Common misconceptions about HIV have a devastating impact on people living with the virus. But HIV is now treatable, and just one pill a day means it can’t be passed on. And if HIV can’t be passed on, we can end new cases in Scotland. Find out more about HIV at

HIV is a long term health condition which is now very easy to manage. HIV stands for Human Immunodeficiency Virus. The virus targets the immune system and if untreated, weakens your ability to fight infections and disease.

The first major new TV advert on HIV to air in Scotland since the UK Government’s ‘Don’t Die of Ignorance’ campaign featuring falling tombstones 40 years ago launched on 16th October.

In 1987 the advert’s message was ‘it’s a deadly disease and there’s no known cure’, while this new campaign explains how an HIV diagnosis has transformed since then by highlighting ‘you can live a healthy, happy life just like anyone else’.

The film is informed by Scottish Government funded research from YouGov into attitudes and beliefs about HIV in Scotland and produced by Terrence Higgins Trust, the UK’s leading HIV and sexual health charity.

The new research released today found worryingly low levels of knowledge about HIV. Just one third (35%) of people in Scotland would be happy to kiss someone living with HIV, despite it being known since the 1980s that HIV can’t be passed on through saliva. The data also shows almost half (46%) of people in Scotland would be ashamed to tell other people they were HIV positive – demonstrating just how stigmatised a condition HIV remains today.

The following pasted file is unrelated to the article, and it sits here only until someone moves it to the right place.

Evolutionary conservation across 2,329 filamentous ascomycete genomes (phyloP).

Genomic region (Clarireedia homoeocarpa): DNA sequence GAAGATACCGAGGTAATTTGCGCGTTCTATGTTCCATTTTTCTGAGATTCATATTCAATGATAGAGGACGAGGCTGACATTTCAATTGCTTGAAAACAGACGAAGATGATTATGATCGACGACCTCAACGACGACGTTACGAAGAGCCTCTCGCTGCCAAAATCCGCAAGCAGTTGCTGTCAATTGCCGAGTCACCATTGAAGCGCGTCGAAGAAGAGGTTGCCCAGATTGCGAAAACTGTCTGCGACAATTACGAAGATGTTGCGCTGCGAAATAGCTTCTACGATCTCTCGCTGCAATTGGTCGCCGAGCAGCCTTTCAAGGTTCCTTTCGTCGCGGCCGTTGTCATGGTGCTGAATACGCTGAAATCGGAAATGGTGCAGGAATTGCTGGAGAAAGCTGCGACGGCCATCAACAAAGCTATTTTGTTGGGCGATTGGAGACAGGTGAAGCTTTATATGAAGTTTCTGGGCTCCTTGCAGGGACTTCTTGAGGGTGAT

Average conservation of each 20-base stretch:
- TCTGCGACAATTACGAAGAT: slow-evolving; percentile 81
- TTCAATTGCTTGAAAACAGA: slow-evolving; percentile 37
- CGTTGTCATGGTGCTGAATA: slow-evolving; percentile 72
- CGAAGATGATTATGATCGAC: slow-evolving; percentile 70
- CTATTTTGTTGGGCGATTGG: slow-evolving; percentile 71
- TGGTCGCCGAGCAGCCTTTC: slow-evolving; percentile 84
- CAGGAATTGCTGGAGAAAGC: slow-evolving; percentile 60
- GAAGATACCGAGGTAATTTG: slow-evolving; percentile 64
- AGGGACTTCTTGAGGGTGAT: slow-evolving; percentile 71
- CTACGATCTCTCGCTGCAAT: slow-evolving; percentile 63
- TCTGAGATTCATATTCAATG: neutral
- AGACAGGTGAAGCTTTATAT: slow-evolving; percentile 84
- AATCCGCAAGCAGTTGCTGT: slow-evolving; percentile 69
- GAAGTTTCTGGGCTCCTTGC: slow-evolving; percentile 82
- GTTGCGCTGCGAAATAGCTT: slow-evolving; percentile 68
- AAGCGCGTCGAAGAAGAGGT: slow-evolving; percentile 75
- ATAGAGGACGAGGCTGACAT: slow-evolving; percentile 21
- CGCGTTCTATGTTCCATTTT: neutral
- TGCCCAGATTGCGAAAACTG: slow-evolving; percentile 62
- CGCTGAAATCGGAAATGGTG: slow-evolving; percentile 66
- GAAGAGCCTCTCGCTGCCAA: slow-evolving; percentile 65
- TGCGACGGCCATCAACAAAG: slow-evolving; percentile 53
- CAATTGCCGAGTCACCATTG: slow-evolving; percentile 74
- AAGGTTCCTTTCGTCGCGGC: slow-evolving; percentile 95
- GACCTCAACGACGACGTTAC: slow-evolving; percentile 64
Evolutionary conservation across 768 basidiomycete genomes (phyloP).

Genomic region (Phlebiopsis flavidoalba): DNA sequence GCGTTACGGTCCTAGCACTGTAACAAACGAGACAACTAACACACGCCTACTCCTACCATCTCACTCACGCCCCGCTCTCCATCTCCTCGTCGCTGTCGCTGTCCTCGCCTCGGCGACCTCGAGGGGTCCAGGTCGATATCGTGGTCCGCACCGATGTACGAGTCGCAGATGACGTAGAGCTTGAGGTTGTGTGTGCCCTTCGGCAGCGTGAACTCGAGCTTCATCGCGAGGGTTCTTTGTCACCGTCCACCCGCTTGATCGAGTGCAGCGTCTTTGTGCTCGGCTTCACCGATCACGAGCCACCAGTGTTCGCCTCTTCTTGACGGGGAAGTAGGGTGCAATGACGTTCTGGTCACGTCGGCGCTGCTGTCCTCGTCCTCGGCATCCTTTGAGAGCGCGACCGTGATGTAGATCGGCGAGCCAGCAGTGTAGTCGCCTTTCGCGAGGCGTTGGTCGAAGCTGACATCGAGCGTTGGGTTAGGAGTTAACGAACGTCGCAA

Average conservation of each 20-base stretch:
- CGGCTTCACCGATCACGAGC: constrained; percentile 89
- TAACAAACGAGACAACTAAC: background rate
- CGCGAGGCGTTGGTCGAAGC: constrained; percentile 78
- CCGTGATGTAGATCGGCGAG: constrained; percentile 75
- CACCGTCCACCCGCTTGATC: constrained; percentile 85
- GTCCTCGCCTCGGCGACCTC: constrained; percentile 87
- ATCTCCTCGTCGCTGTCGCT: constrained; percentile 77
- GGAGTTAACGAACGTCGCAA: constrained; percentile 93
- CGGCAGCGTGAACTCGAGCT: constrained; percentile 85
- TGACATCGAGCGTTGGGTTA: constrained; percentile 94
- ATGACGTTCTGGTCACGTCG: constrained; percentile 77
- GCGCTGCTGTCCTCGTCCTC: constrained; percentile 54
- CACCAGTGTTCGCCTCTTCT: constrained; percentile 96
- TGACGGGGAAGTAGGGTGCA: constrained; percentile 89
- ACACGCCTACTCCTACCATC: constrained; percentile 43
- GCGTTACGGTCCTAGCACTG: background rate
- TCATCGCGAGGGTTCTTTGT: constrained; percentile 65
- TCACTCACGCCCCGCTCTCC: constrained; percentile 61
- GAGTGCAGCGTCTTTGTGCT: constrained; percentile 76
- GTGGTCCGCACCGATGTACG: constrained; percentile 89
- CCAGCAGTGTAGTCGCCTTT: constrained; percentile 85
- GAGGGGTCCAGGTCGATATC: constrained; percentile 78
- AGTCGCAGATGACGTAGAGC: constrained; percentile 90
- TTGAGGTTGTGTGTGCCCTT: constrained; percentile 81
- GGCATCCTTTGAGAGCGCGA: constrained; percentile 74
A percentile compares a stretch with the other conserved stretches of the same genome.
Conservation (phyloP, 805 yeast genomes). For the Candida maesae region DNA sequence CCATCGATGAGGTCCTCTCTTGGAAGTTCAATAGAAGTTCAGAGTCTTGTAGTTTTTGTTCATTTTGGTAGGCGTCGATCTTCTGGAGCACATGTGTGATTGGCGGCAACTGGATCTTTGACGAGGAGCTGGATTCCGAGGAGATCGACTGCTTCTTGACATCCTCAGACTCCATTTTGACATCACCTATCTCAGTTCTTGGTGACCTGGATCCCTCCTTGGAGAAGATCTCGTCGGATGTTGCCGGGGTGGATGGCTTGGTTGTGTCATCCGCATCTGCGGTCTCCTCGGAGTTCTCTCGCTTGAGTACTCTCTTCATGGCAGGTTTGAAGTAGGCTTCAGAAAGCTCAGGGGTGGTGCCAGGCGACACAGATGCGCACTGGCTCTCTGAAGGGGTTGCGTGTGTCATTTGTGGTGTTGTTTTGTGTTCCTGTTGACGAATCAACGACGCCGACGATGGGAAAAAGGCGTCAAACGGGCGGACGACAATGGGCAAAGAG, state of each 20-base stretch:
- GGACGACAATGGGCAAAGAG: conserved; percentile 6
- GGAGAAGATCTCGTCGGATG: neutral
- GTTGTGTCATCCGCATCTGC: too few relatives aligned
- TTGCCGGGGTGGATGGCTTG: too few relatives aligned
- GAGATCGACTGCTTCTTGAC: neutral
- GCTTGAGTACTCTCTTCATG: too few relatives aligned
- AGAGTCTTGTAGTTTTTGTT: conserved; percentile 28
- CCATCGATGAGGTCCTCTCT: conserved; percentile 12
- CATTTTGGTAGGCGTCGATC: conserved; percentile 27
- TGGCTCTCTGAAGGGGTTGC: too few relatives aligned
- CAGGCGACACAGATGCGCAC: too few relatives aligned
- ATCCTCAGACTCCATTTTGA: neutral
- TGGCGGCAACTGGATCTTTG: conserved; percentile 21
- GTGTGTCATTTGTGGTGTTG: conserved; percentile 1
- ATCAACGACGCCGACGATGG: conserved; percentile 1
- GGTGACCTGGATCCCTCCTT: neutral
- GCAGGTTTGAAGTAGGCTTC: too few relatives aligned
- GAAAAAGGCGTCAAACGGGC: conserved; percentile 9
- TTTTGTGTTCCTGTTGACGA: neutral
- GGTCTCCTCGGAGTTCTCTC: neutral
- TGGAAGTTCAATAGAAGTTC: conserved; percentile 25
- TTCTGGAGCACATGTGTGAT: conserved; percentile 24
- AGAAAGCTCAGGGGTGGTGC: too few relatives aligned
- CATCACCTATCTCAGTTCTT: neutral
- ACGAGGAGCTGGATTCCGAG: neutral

A lack of knowledge about how much progress has been made in the fight against HIV in the last 40 years is also clear in the data, with just a third of Scots aware that people living with HIV and on effective treatment can’t pass it on to partners.

Last year, the number of heterosexuals newly diagnosed with HIV was higher than in gay and bisexual men in Scotland for the first time in 15 years, according to the latest data from Public Health Scotland. Which is why it is important for everyone to know the realities of HIV and remove barriers to getting tested.

The reason why stigma is now more harmful than HIV is because of the huge medical progress in treating HIV. Treatment works by suppressing levels of HIV in the blood to undetectable levels, which means the immune system is protected from damage and HIV cannot be passed on to partners. But a lack of knowledge about this progress fuels stigma, negatively impacts people living with HIV and makes others too scared to get tested.